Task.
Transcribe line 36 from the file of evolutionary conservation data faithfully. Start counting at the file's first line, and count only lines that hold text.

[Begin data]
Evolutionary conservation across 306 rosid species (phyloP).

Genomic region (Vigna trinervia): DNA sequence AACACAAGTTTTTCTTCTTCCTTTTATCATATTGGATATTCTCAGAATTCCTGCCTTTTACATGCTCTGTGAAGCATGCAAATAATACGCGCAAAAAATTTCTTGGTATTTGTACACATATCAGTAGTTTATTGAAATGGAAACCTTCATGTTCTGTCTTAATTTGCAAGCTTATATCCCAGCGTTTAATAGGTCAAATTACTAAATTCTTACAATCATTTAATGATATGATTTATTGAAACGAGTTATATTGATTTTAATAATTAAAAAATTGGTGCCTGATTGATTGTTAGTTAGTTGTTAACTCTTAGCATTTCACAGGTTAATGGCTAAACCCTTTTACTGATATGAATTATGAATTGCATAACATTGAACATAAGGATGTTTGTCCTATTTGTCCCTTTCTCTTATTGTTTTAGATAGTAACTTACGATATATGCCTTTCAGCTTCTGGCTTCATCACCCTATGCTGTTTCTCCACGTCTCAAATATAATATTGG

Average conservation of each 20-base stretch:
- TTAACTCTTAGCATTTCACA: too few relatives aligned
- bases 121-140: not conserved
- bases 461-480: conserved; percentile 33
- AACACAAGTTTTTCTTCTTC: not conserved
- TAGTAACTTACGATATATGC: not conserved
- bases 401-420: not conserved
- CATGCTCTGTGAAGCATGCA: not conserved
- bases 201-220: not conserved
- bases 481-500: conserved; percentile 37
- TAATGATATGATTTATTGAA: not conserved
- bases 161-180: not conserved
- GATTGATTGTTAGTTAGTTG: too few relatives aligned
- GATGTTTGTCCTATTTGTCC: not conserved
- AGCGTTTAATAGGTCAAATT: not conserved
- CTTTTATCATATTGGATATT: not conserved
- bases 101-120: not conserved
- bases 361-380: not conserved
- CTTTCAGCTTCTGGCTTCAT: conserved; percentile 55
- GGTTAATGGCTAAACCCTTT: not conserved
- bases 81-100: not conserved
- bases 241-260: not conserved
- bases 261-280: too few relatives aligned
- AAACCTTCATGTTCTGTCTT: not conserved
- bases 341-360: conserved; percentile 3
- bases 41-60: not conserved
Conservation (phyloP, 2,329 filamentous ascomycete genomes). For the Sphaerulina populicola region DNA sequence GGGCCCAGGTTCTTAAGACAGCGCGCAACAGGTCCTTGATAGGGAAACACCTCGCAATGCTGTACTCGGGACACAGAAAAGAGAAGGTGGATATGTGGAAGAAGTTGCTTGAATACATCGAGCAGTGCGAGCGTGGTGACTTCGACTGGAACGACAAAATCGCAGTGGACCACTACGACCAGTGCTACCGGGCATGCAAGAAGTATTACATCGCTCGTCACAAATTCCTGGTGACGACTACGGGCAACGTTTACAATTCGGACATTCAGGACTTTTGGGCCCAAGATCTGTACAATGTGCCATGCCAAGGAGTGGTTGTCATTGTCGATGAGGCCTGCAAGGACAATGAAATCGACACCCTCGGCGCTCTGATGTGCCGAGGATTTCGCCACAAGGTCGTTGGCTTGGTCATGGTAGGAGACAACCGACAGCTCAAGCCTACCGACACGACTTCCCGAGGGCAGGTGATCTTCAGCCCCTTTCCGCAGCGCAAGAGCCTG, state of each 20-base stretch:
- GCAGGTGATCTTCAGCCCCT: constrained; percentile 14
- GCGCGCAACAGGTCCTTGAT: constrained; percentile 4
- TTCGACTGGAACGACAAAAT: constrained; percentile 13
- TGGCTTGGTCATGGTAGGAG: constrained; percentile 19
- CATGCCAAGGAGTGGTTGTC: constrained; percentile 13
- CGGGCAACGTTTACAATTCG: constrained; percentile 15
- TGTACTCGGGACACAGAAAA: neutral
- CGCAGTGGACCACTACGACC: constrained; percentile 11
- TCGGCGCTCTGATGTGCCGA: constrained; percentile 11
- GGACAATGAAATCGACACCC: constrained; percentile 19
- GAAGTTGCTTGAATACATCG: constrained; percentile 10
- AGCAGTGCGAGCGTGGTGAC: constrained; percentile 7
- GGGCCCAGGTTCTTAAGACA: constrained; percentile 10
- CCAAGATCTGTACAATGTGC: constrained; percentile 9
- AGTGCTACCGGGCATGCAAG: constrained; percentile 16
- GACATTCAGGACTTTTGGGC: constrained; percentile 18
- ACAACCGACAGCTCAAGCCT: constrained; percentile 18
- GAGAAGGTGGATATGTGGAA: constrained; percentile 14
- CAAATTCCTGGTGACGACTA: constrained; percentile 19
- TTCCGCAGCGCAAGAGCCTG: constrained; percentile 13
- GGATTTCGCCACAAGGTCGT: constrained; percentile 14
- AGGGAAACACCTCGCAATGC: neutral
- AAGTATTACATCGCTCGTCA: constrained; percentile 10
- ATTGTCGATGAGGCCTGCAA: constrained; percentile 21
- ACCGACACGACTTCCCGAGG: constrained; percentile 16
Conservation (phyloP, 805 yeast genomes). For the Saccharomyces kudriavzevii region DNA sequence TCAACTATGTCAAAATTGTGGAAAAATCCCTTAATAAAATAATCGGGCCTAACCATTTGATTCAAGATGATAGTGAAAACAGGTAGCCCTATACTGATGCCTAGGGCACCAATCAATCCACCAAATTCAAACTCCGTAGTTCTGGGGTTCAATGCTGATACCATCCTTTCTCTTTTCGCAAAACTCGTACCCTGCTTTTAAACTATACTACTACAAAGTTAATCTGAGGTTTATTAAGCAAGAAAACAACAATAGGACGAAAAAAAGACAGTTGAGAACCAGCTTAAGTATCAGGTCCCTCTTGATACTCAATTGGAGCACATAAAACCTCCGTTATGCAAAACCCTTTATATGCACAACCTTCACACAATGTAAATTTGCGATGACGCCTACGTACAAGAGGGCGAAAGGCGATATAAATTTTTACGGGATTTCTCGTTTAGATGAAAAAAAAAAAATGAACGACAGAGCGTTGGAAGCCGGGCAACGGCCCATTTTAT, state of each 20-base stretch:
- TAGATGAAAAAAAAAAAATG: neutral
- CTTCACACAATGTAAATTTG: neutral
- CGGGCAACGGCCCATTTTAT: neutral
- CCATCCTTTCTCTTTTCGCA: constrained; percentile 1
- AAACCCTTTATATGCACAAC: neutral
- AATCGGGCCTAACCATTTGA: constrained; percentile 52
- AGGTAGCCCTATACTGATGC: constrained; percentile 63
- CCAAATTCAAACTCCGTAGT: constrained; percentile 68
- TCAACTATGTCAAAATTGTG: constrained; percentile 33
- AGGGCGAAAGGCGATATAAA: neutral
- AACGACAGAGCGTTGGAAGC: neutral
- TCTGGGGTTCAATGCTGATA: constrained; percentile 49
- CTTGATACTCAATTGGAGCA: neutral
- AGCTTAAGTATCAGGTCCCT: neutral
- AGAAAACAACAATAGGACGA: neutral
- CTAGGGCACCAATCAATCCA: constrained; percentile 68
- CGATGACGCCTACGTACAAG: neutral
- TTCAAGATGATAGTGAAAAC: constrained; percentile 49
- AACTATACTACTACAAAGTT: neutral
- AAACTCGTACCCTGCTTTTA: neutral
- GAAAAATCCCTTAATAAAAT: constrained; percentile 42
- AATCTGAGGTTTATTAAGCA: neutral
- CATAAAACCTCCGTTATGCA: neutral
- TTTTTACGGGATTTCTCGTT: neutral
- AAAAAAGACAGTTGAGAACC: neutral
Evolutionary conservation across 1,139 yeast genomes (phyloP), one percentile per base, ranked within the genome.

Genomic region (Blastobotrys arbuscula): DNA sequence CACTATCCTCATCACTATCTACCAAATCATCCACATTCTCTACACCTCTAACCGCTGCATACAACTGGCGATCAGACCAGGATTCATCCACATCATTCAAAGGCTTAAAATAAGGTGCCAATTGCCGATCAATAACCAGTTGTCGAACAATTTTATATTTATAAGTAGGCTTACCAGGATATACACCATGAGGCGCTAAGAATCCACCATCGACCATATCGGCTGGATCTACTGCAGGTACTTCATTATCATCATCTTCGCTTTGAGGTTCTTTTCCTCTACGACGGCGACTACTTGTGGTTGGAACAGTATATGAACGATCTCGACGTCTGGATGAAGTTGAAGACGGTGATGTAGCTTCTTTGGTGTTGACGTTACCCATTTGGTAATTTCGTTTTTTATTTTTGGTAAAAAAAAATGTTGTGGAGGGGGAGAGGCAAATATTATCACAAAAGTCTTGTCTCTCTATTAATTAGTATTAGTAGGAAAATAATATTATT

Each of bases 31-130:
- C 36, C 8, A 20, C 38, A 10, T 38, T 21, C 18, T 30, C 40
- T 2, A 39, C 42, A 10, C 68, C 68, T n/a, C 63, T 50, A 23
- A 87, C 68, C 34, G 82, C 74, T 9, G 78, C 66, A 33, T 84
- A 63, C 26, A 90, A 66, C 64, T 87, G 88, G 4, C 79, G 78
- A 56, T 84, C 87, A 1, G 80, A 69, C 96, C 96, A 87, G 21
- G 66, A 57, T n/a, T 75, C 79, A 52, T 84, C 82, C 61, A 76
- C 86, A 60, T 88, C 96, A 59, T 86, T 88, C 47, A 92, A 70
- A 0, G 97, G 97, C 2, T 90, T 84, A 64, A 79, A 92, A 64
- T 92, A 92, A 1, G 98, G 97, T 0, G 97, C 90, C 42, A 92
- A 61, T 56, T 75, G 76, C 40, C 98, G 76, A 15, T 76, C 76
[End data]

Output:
- TGTACTCGGGACACAGAAAA: neutral